Use compiler options to generate runtime subscript checking.
Determine whether there are any array subscripts that are invalid for the test data you have available.
Where are invalid array references coming from?
When are invalid array references occurring?
If your program makes a lot of array references in tightly nested loops, you could slow down execution significantly.
Some compilers don’t offer this option.
Put pad variables between arrays so that invalid references that haven’t been found yet don’t effect computation.
Reorder array declarations so that invalid references that haven’t been found yet don’t effect computation.
Use preprocessor macros to cover array accesses and check subscripts.
Use this tactic when one of the following conditions is true:
The compiler doesn’t do subscript checking by default.
A bug occurs when the program is run standalone, but not when it’s run under a debugger.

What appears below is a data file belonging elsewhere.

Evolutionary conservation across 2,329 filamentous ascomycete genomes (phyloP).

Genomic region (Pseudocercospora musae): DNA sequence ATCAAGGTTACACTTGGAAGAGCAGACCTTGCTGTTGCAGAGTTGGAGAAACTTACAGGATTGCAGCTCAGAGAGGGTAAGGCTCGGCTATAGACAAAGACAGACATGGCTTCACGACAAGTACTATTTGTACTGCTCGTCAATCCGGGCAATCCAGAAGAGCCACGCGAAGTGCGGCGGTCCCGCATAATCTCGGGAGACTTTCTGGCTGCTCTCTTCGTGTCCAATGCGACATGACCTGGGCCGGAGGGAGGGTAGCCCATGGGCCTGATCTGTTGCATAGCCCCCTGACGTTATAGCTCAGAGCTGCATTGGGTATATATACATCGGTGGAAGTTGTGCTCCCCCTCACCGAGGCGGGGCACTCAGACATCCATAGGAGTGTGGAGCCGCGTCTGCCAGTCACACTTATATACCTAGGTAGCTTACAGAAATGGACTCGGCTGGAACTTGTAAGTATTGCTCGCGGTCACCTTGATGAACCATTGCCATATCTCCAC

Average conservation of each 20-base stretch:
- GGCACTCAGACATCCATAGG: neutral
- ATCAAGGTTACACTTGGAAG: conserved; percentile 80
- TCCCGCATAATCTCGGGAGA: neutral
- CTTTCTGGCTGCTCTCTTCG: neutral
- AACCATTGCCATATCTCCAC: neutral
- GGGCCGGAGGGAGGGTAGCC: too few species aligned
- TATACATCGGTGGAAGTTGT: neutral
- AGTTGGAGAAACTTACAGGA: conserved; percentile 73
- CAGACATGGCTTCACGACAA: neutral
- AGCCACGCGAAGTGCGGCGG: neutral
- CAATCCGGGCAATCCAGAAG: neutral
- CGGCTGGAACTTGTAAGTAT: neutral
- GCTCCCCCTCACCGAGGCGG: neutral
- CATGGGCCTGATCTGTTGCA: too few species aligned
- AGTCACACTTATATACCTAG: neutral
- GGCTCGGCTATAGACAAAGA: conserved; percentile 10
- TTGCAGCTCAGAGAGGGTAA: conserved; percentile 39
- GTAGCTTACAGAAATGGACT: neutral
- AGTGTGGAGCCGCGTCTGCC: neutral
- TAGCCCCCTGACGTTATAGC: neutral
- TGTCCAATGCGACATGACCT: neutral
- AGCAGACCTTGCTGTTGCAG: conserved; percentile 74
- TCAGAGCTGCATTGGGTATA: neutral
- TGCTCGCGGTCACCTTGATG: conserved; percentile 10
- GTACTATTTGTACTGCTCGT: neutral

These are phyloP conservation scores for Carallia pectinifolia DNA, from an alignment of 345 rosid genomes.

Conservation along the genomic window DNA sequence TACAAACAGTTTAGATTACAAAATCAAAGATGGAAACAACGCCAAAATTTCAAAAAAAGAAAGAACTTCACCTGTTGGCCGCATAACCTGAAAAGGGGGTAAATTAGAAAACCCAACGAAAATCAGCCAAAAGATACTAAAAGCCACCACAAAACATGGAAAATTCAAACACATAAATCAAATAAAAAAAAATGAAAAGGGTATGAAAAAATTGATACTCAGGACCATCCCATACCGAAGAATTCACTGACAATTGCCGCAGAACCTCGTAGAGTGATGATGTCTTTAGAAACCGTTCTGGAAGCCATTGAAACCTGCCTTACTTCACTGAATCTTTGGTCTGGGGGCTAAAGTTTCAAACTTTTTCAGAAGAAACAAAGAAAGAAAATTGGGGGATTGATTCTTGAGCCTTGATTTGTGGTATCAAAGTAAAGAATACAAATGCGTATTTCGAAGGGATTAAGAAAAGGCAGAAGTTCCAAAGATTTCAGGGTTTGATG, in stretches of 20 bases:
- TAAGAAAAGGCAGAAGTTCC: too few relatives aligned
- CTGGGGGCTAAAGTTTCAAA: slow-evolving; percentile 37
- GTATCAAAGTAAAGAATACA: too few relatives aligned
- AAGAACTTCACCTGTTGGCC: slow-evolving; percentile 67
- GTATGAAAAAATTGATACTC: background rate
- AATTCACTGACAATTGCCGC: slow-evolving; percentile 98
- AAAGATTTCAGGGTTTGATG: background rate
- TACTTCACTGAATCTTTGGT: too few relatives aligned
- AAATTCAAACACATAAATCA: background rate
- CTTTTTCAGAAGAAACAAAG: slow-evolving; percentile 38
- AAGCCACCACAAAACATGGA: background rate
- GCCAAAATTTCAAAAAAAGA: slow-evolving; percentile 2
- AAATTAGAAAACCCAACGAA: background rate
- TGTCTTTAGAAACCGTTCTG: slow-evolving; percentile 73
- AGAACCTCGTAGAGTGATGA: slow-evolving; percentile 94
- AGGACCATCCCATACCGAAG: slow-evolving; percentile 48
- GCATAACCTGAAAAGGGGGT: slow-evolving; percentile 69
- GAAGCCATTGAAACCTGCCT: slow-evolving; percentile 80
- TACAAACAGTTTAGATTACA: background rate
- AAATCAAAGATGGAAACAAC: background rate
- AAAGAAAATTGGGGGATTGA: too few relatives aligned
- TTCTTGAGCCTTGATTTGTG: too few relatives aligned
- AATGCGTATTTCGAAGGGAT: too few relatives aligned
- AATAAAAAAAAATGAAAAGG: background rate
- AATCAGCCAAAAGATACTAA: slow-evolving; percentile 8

A bug occurs when the program is run under one user account (and environment), but not when it’s run under another.
Use this tactic at least once before the program is put into production, as an additional testing strategy.
C++: Pointer arithmetic can be the equivalent of array indexing, so it’s desirable to check pointer references as well.
Java: The Java runtime always checks array references, so the tactic is unnecessary.
C: Pointer arithmetic can be the equivalent of array indexing, so it’s desirable to check pointer references as well.
Fortran: This tactic isn’t relevant to Fortran pointers.